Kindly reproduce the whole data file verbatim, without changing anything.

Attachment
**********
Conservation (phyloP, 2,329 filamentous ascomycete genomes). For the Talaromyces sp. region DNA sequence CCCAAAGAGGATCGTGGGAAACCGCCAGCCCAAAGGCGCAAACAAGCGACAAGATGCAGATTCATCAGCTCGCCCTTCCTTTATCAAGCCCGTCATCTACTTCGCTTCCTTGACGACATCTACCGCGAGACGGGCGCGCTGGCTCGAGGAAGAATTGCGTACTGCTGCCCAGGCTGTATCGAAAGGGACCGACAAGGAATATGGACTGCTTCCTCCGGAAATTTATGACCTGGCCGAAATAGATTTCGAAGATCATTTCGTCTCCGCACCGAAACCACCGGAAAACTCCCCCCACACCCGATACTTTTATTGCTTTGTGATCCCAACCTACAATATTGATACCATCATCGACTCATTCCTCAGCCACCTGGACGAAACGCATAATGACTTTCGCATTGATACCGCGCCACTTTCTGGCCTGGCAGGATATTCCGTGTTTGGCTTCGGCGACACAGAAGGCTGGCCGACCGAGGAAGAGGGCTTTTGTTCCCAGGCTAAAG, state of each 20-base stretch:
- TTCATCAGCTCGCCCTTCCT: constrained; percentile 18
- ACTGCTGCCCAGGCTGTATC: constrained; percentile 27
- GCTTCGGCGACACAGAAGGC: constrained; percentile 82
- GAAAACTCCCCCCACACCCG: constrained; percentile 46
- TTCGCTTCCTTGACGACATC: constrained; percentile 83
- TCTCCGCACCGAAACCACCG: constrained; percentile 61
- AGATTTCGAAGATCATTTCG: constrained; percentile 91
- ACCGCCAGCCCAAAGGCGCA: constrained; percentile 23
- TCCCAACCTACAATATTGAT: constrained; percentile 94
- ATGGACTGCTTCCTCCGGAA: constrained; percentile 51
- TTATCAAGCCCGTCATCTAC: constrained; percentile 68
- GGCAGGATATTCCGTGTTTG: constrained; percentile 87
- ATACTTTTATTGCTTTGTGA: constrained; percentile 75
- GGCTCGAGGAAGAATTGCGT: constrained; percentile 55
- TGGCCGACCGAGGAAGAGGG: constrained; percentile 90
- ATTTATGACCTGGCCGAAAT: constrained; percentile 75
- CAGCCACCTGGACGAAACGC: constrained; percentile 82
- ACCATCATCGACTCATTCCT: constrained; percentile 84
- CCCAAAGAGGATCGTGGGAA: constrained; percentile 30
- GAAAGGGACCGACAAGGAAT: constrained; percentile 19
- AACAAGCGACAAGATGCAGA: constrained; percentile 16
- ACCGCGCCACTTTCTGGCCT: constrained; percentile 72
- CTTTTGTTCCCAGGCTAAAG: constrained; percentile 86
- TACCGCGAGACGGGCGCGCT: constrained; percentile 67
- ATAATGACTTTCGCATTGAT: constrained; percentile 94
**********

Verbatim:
Conservation (phyloP, 2,329 filamentous ascomycete genomes). For the Talaromyces sp. region DNA sequence CCCAAAGAGGATCGTGGGAAACCGCCAGCCCAAAGGCGCAAACAAGCGACAAGATGCAGATTCATCAGCTCGCCCTTCCTTTATCAAGCCCGTCATCTACTTCGCTTCCTTGACGACATCTACCGCGAGACGGGCGCGCTGGCTCGAGGAAGAATTGCGTACTGCTGCCCAGGCTGTATCGAAAGGGACCGACAAGGAATATGGACTGCTTCCTCCGGAAATTTATGACCTGGCCGAAATAGATTTCGAAGATCATTTCGTCTCCGCACCGAAACCACCGGAAAACTCCCCCCACACCCGATACTTTTATTGCTTTGTGATCCCAACCTACAATATTGATACCATCATCGACTCATTCCTCAGCCACCTGGACGAAACGCATAATGACTTTCGCATTGATACCGCGCCACTTTCTGGCCTGGCAGGATATTCCGTGTTTGGCTTCGGCGACACAGAAGGCTGGCCGACCGAGGAAGAGGGCTTTTGTTCCCAGGCTAAAG, state of each 20-base stretch:
- TTCATCAGCTCGCCCTTCCT: constrained; percentile 18
- ACTGCTGCCCAGGCTGTATC: constrained; percentile 27
- GCTTCGGCGACACAGAAGGC: constrained; percentile 82
- GAAAACTCCCCCCACACCCG: constrained; percentile 46
- TTCGCTTCCTTGACGACATC: constrained; percentile 83
- TCTCCGCACCGAAACCACCG: constrained; percentile 61
- AGATTTCGAAGATCATTTCG: constrained; percentile 91
- ACCGCCAGCCCAAAGGCGCA: constrained; percentile 23
- TCCCAACCTACAATATTGAT: constrained; percentile 94
- ATGGACTGCTTCCTCCGGAA: constrained; percentile 51
- TTATCAAGCCCGTCATCTAC: constrained; percentile 68
- GGCAGGATATTCCGTGTTTG: constrained; percentile 87
- ATACTTTTATTGCTTTGTGA: constrained; percentile 75
- GGCTCGAGGAAGAATTGCGT: constrained; percentile 55
- TGGCCGACCGAGGAAGAGGG: constrained; percentile 90
- ATTTATGACCTGGCCGAAAT: constrained; percentile 75
- CAGCCACCTGGACGAAACGC: constrained; percentile 82
- ACCATCATCGACTCATTCCT: constrained; percentile 84
- CCCAAAGAGGATCGTGGGAA: constrained; percentile 30
- GAAAGGGACCGACAAGGAAT: constrained; percentile 19
- AACAAGCGACAAGATGCAGA: constrained; percentile 16
- ACCGCGCCACTTTCTGGCCT: constrained; percentile 72
- CTTTTGTTCCCAGGCTAAAG: constrained; percentile 86
- TACCGCGAGACGGGCGCGCT: constrained; percentile 67
- ATAATGACTTTCGCATTGAT: constrained; percentile 94